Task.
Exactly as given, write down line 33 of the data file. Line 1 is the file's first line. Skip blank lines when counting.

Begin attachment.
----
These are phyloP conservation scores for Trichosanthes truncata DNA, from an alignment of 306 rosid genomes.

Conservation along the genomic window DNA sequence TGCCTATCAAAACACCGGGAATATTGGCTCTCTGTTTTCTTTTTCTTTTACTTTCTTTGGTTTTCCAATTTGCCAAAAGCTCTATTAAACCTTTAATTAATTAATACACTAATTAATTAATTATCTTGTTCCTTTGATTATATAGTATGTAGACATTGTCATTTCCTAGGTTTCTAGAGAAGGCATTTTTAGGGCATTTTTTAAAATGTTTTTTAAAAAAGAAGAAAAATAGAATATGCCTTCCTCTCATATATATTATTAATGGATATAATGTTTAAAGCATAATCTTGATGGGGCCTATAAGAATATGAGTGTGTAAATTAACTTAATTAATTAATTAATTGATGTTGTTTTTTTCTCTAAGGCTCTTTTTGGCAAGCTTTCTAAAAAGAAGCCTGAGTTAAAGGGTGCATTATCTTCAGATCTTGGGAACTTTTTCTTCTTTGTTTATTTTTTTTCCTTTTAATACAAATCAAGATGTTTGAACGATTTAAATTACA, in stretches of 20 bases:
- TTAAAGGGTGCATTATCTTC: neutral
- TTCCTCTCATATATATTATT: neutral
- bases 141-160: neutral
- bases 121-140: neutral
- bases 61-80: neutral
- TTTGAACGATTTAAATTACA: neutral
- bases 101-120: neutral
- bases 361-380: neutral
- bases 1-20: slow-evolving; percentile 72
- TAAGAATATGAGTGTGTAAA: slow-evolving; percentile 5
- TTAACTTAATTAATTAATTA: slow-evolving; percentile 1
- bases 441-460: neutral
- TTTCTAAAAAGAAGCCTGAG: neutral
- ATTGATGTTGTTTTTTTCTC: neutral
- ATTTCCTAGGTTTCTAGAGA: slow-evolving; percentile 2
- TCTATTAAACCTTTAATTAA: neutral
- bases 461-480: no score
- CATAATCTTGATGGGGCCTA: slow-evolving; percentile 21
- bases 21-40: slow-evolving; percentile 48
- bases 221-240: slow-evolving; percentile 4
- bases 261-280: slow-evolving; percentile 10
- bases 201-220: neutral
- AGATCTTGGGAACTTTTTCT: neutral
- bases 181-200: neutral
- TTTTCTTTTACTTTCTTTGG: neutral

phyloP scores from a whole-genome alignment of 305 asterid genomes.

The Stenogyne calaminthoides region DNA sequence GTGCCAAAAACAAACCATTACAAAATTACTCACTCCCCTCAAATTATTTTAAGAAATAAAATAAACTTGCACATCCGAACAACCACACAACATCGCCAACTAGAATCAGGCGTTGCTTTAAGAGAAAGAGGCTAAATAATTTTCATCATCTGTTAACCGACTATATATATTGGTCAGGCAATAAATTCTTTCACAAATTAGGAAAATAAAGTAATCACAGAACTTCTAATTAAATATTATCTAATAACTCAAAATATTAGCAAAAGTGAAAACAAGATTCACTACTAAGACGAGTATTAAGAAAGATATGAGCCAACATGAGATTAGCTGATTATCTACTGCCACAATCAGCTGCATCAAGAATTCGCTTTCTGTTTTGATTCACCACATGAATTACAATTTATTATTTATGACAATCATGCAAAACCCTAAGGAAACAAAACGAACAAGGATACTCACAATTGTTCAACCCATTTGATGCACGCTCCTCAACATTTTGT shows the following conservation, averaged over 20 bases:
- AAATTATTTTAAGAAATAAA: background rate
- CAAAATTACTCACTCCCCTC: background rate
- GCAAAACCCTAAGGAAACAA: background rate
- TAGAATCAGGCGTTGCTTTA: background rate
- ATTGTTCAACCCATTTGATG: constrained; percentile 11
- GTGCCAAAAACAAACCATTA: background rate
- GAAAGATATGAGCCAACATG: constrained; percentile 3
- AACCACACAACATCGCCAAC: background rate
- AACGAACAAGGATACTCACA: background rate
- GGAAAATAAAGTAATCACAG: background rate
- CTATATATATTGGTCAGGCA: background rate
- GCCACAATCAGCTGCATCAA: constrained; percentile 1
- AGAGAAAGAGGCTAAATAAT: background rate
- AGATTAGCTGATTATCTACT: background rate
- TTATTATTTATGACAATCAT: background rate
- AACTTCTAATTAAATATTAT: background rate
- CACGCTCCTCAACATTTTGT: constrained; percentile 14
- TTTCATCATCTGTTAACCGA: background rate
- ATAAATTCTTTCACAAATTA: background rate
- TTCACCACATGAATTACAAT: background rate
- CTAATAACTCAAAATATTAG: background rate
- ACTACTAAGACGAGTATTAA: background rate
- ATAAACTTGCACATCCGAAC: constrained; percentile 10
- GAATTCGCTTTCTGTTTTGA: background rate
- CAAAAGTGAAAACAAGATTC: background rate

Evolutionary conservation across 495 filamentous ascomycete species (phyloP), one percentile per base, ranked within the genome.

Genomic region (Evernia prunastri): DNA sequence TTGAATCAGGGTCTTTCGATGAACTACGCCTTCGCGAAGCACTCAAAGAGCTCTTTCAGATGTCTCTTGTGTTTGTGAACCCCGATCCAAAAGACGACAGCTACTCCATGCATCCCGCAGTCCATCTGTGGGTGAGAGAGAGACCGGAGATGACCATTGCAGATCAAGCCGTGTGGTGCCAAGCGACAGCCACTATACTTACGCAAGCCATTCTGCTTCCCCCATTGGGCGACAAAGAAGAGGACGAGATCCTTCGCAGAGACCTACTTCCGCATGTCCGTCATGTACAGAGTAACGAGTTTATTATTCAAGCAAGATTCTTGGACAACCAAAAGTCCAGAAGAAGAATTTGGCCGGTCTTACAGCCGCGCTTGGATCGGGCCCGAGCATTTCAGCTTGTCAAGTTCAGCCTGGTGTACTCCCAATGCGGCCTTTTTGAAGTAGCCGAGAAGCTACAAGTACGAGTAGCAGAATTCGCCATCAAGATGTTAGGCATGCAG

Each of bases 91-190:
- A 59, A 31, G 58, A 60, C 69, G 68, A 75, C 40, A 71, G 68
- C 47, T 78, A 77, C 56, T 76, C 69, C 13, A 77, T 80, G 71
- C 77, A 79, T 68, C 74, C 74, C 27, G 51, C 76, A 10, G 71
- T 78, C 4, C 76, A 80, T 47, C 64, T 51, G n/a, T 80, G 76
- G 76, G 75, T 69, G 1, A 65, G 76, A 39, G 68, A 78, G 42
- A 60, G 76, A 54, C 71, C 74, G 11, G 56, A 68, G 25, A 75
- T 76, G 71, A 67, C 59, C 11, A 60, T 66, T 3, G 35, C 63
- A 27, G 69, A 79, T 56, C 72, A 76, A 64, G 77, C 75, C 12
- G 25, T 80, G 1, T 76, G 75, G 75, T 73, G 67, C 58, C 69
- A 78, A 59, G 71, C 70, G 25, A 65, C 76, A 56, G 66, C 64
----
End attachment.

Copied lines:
- TAGAATCAGGCGTTGCTTTA: background rate